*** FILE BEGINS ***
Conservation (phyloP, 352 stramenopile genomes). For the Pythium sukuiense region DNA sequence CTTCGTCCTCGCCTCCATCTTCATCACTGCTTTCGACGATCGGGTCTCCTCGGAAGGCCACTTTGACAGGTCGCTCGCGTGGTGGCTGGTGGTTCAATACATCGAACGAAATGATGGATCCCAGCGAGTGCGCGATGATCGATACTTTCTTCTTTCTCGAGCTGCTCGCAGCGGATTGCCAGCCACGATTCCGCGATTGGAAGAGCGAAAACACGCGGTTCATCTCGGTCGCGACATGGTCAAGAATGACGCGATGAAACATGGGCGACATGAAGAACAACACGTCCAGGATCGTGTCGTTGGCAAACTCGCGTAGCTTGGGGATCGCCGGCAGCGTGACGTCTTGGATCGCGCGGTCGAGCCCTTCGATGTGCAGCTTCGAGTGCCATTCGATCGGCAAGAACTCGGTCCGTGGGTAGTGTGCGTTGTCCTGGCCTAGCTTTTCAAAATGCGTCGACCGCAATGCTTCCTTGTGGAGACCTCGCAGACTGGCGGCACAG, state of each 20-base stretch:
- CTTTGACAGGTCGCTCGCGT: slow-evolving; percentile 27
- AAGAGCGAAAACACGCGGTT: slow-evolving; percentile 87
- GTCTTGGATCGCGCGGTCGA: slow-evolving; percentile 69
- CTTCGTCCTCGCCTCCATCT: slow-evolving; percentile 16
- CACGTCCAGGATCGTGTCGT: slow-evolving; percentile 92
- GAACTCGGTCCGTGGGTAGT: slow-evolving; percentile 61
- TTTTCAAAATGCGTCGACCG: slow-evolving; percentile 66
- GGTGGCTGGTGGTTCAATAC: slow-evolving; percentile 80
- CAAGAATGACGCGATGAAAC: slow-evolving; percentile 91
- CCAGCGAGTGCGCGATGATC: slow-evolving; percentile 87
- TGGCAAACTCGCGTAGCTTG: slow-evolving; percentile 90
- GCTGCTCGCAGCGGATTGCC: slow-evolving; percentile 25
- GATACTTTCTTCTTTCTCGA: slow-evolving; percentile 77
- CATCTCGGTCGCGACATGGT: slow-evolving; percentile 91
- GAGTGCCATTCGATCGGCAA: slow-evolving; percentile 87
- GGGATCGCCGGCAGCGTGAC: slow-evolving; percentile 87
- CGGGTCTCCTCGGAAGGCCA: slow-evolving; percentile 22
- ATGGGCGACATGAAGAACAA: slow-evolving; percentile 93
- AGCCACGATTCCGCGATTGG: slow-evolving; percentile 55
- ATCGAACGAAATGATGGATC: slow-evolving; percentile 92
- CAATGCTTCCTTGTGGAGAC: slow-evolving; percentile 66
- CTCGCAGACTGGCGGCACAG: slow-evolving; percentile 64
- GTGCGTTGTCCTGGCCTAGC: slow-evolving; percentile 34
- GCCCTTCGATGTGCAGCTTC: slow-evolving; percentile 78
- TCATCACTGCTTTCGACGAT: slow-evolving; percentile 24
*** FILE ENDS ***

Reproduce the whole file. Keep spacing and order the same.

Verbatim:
Conservation (phyloP, 352 stramenopile genomes). For the Pythium sukuiense region DNA sequence CTTCGTCCTCGCCTCCATCTTCATCACTGCTTTCGACGATCGGGTCTCCTCGGAAGGCCACTTTGACAGGTCGCTCGCGTGGTGGCTGGTGGTTCAATACATCGAACGAAATGATGGATCCCAGCGAGTGCGCGATGATCGATACTTTCTTCTTTCTCGAGCTGCTCGCAGCGGATTGCCAGCCACGATTCCGCGATTGGAAGAGCGAAAACACGCGGTTCATCTCGGTCGCGACATGGTCAAGAATGACGCGATGAAACATGGGCGACATGAAGAACAACACGTCCAGGATCGTGTCGTTGGCAAACTCGCGTAGCTTGGGGATCGCCGGCAGCGTGACGTCTTGGATCGCGCGGTCGAGCCCTTCGATGTGCAGCTTCGAGTGCCATTCGATCGGCAAGAACTCGGTCCGTGGGTAGTGTGCGTTGTCCTGGCCTAGCTTTTCAAAATGCGTCGACCGCAATGCTTCCTTGTGGAGACCTCGCAGACTGGCGGCACAG, state of each 20-base stretch:
- CTTTGACAGGTCGCTCGCGT: slow-evolving; percentile 27
- AAGAGCGAAAACACGCGGTT: slow-evolving; percentile 87
- GTCTTGGATCGCGCGGTCGA: slow-evolving; percentile 69
- CTTCGTCCTCGCCTCCATCT: slow-evolving; percentile 16
- CACGTCCAGGATCGTGTCGT: slow-evolving; percentile 92
- GAACTCGGTCCGTGGGTAGT: slow-evolving; percentile 61
- TTTTCAAAATGCGTCGACCG: slow-evolving; percentile 66
- GGTGGCTGGTGGTTCAATAC: slow-evolving; percentile 80
- CAAGAATGACGCGATGAAAC: slow-evolving; percentile 91
- CCAGCGAGTGCGCGATGATC: slow-evolving; percentile 87
- TGGCAAACTCGCGTAGCTTG: slow-evolving; percentile 90
- GCTGCTCGCAGCGGATTGCC: slow-evolving; percentile 25
- GATACTTTCTTCTTTCTCGA: slow-evolving; percentile 77
- CATCTCGGTCGCGACATGGT: slow-evolving; percentile 91
- GAGTGCCATTCGATCGGCAA: slow-evolving; percentile 87
- GGGATCGCCGGCAGCGTGAC: slow-evolving; percentile 87
- CGGGTCTCCTCGGAAGGCCA: slow-evolving; percentile 22
- ATGGGCGACATGAAGAACAA: slow-evolving; percentile 93
- AGCCACGATTCCGCGATTGG: slow-evolving; percentile 55
- ATCGAACGAAATGATGGATC: slow-evolving; percentile 92
- CAATGCTTCCTTGTGGAGAC: slow-evolving; percentile 66
- CTCGCAGACTGGCGGCACAG: slow-evolving; percentile 64
- GTGCGTTGTCCTGGCCTAGC: slow-evolving; percentile 34
- GCCCTTCGATGTGCAGCTTC: slow-evolving; percentile 78
- TCATCACTGCTTTCGACGAT: slow-evolving; percentile 24